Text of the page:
• Offered by School of Archaeology and Anthropology
  • ANU College ANU College of Arts and Social Sciences
  • Classification Transitional
  • Course subject Biological Anthropology
  • Areas of interest Anthropology, Archaeology, Biological Anthropology, Forensic Anthropology, Biology
  • Academic career PGRD
  • Course convener
    • Dr Justyna Miszkiewicz
  • Mode of delivery In Person
  • Co-taught Course
  • Offered in Second Semester 2018
    See Future Offerings

The content in this course is grounded in the fields of bioarchaeology and palaeopathology. Students will learn how to interpret past human lifestyles, health and disease from skeletal remains that derive from archaeological contexts. We will examine a variety of topics that include: degenerative, infectious, and metabolic disease, oral health and disease, as well as physical activity, physiological stress, skeletal trauma, and cancer. The course includes some practical lab work and tutorial discussions. Students will be trained in completing a differential diagnosis for a given skeletal abnormality. Emphasis is on the interactions between biology and behaviour and the influences of environment and culture. The multidisciplinary nature of reconstructing the lives of the dead is explored though the manner in which socio-cultural anthropology, archaeology, bioanthropology, chemistry, molecular biology, medicine and a host of other disciplines inform this research.

Learning Outcomes

Upon successful completion, students will have the knowledge and skills to:

Upon successful completion of this course, students will be able to:
  1. Complete a differential diagnosis for a given skeletal abnormality;
  2. Explain and describe how skeletal pathology and/or healthy skeletal variation are used to inform our current understanding of health, growth, diet, social interaction, and conflict in the past;
  3. Critically evaluate research in palaeopathology and bioarchaeology in a written form;
  4. Describe the relationship between skeletal growth, function, form, and developmental disturbance; and the many different skeletal manifestations of human disease in the past; and
  5. Suggest future research avenues to improve our current understanding of certain skeletal conditions occurring in the human past, and how those can inform modern day health and disease.

Indicative Assessment

Differential Diagnosis, 3000 words (35%) [Learning Outcomes 1, 2, 3, 4, 5]
Mid-semester advanced test, 1 hour (30%) [Learning Outcomes 3, 4]
Final written advanced exam, 2 hours (35%) [Learning Outcomes 2, 4, 5]


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130 hours of total student learning time made up from:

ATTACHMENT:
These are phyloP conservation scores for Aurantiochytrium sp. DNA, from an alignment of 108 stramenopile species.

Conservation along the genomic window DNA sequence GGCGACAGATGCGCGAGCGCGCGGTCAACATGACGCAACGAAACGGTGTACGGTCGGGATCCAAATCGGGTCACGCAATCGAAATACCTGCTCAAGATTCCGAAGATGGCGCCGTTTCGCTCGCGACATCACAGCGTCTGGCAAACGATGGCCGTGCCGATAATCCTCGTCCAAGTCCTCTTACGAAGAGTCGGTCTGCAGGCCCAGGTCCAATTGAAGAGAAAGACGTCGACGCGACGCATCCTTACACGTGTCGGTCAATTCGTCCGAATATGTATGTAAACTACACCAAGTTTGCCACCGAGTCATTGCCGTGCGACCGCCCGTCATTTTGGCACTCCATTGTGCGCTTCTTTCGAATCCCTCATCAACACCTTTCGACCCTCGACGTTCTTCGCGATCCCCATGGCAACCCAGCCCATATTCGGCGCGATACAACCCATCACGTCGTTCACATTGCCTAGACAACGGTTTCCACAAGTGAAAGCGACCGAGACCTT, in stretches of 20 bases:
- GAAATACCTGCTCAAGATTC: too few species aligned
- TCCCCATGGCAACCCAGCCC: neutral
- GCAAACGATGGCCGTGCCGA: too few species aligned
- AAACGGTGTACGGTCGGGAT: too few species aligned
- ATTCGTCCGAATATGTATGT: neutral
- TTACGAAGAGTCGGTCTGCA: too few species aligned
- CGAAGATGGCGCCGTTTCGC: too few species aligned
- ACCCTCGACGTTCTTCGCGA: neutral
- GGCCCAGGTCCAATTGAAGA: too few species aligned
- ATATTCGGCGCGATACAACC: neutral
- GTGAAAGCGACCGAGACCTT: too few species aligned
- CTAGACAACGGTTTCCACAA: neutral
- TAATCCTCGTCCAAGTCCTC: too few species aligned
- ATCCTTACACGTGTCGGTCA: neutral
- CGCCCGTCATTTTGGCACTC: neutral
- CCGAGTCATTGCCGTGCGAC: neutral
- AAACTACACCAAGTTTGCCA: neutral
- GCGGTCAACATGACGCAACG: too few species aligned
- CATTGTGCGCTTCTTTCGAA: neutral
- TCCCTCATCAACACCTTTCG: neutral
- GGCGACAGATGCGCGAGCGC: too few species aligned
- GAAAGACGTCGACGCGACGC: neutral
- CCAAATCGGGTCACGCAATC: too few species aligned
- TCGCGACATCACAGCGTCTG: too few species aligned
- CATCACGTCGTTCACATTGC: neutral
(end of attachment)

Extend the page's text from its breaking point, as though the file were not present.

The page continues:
a) 36 hours of contact over 12 weeks: 24 hours of lectures and 12 hours of tutorials; and
b) 94 hours of independent student research, reading and writing.

Requisite and Incompatibility

You are not able to enrol in this course if you have previously completed BIAN3125


Tuition fees are for the academic year indicated at the top of the page.  

If you are a domestic graduate coursework or international student you will be required to pay tuition fees. Tuition fees are indexed annually. Further information for domestic and international students about tuition and other fees can be found at Fees.

Student Contribution Band:
Unit value:
6 units

If you are an undergraduate student and have been offered a Commonwealth supported place, your fees are set by the Australian Government for each course. At ANU 1 EFTSL is 48 units (normally 8 x 6-unit courses). You can find your student contribution amount for each course at Fees.  Where there is a unit range displayed for this course, not all unit options below may be available.

6.00 0.12500
Domestic fee paying students
Year Fee
2018 $3660
International fee paying students
Year Fee
2018 $5160
Note: Please note that fee information is for current year only.

Offerings, Dates and Class Summary Links

ANU utilises MyTimetable to enable students to view the timetable for their enrolled courses, browse, then self-allocate to small teaching activities / tutorials so they can better plan their time. Find out more on the Timetable webpage.

The list of offerings for future years is indicative only.
Class summaries, if available, can be accessed by clicking on the View link for the relevant class number.

Second Semester

Class number Class start date Last day to enrol Census date Class end date Mode Of Delivery Class Summary
8962 23 Jul 2018 30 Jul 2018 31 Aug 2018 26 Oct 2018 In Person N/A

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